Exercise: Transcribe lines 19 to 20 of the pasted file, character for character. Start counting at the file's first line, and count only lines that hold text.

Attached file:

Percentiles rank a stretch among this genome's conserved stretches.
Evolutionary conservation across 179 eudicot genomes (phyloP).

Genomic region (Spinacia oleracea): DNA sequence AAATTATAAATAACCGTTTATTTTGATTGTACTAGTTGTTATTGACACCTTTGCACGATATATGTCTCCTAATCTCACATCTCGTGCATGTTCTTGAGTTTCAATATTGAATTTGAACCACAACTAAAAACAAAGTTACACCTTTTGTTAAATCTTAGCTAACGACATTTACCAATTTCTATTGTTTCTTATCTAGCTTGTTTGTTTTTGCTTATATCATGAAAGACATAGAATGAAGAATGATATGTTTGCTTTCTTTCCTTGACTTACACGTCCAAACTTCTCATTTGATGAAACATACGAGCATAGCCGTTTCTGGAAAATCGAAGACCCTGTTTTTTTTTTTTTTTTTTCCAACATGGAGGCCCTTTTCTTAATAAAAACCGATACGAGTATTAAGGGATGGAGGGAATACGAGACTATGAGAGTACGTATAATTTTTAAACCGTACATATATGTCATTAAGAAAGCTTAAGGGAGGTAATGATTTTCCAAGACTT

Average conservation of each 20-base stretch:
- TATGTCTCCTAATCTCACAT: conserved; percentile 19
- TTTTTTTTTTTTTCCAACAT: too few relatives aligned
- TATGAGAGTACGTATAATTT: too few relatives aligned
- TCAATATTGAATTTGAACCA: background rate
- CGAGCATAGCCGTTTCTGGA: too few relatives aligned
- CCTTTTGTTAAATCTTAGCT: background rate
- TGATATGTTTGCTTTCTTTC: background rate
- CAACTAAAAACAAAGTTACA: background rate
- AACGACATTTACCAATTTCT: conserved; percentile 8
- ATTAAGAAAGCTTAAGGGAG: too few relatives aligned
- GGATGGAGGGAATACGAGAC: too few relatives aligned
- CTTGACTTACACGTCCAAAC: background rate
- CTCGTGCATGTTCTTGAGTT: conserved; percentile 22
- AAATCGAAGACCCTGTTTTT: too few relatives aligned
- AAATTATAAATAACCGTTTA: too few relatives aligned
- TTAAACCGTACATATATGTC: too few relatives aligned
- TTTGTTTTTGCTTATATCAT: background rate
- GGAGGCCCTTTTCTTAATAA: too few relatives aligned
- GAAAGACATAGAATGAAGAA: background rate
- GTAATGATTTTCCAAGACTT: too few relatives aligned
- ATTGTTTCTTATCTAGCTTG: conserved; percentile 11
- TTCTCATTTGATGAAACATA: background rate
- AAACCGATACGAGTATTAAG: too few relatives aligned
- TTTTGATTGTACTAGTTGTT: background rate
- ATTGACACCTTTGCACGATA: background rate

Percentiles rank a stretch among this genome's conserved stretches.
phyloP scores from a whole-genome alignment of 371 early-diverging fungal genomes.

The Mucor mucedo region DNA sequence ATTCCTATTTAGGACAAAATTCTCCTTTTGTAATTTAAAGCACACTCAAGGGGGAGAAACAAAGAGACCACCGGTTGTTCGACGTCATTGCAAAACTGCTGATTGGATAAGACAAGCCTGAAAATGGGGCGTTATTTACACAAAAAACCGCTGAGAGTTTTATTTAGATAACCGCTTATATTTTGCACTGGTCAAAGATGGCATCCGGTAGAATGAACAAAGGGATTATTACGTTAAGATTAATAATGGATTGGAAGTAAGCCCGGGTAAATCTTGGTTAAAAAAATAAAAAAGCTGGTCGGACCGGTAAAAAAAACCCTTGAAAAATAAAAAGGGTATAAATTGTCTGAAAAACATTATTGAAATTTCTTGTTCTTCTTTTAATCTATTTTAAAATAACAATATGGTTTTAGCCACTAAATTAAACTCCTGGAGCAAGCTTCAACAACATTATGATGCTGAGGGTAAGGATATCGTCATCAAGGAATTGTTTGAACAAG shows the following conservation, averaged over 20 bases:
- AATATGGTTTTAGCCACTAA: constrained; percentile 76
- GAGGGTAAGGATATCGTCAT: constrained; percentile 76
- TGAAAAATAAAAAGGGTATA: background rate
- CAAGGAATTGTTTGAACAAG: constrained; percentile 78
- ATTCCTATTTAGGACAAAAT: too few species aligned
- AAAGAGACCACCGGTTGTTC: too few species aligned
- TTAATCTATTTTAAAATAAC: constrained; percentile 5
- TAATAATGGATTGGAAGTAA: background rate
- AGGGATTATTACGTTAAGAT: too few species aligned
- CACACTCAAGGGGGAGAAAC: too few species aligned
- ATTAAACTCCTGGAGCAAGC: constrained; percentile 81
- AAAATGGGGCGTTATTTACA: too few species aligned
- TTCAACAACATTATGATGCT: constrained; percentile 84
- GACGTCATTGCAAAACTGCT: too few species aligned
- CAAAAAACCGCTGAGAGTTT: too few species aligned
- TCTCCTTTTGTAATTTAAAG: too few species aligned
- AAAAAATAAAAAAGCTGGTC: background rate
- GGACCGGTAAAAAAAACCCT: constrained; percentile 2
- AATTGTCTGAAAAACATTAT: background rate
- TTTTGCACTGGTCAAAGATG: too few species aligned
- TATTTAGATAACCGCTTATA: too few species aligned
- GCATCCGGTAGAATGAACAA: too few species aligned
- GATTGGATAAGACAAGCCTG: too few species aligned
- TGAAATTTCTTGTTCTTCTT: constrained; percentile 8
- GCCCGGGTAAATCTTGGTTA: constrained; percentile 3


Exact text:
- AAATTATAAATAACCGTTTA: too few relatives aligned
- TTAAACCGTACATATATGTC: too few relatives aligned